Honolulu, Hawaii


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Wayne Parsons
Wayne Parsons
Attorney • (808) 845-2211

New Home Construction Defects – Home Purchaser's Rights

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Nothing is more upsetting to the purchaser of a new residence than to find out that it has defects that must be repaired and to find resistance from the builder to repairing the defects. Good buildiers will quickly remedy their mistakes. But what if they don’t? Unfortunately, some builders try to increase their profits by cutting costs during construction, a process that they creatively call “value engineering”, and then when the home puchaser discovers that the residence is not what it was advertised to be in the sales process, they are met with excuses and resistance, excuses and delays.

The Punchlist Period – the first 12 months

In most new home purchases, the first 12 months after occupancy is called the punchlist phase. During that phase the home purchaser usually is given a form to fill out where they can list defects in their home that they observe during the first year. Often the builder explains that the first 12 months are “the warranty period” and that after that 12 months is over, the builder will sometimes tell the home owner that they – the builder – are no longer responsible to make repairs of defects. Do not be fooled into believing that after the first 12 months, a builder has no responsibility to make repairs.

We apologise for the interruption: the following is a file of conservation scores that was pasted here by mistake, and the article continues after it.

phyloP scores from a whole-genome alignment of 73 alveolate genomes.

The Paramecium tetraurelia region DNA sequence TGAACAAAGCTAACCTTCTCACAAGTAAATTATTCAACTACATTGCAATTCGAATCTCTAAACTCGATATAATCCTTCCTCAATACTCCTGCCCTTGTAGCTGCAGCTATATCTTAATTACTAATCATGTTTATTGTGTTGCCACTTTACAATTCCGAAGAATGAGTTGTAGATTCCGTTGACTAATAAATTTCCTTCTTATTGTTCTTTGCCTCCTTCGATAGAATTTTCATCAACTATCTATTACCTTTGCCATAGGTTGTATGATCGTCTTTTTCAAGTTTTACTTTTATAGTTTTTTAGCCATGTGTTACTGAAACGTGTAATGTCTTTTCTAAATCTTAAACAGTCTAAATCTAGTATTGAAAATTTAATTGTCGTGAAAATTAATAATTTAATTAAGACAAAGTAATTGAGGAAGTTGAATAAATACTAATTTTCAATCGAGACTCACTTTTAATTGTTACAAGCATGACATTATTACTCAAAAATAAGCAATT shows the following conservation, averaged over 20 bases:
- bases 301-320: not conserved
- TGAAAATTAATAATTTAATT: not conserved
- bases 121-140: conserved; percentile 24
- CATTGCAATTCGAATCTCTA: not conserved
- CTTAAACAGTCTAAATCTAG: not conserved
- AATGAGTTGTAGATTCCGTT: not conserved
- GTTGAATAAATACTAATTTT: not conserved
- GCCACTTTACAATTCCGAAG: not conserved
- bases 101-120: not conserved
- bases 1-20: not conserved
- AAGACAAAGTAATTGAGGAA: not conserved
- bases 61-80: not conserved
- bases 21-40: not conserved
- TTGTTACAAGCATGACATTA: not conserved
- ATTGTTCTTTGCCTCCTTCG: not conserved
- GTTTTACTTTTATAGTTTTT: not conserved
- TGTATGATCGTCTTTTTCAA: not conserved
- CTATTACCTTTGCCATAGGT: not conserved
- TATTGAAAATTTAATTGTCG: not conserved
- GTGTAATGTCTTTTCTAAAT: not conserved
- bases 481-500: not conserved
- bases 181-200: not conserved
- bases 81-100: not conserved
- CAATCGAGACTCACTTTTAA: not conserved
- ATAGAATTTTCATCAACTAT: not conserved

Although a homeowner must be very diligent about making a thorough and detailed inspection of the residence for defects in the first 12 months, the builder in Hawaii is responsible to correct defects discovered during at least the first 6 years. The 6 year time period is called the statute of limitations and is a law passed by the legislature that provides up to 6 years for a homeowner to bring a claim for construction defects when a written contract is involved. Home purchases always involve a written contract. So, although the one year punchlist period is a part of home purchase rights, the law in Hawaii allows up to six years to bring a claim for a defect in construction that the homeowner discovers.

Many defects in construction are hidden from view and may not be discovered for years after occupancy. These are referred to as latent defects. The law allows additional time for a homeowner to bring a claim for a latent defect because it is not fair to hold them to an arbitray time limit when the problem was caused by the builder. they can’t hide it from you and then say that you should have discovered it earlier. However, if the defect is open and obvious, the homeowner has a responsibility to be diligent in observing it and reporting it promptly.

Often home purcahsers are misled by the builder into believing that there is nothing that they can do about a defect in their new home that is discoveredmore than 12 months after occupancy. Don’t be fooled. Know your rights.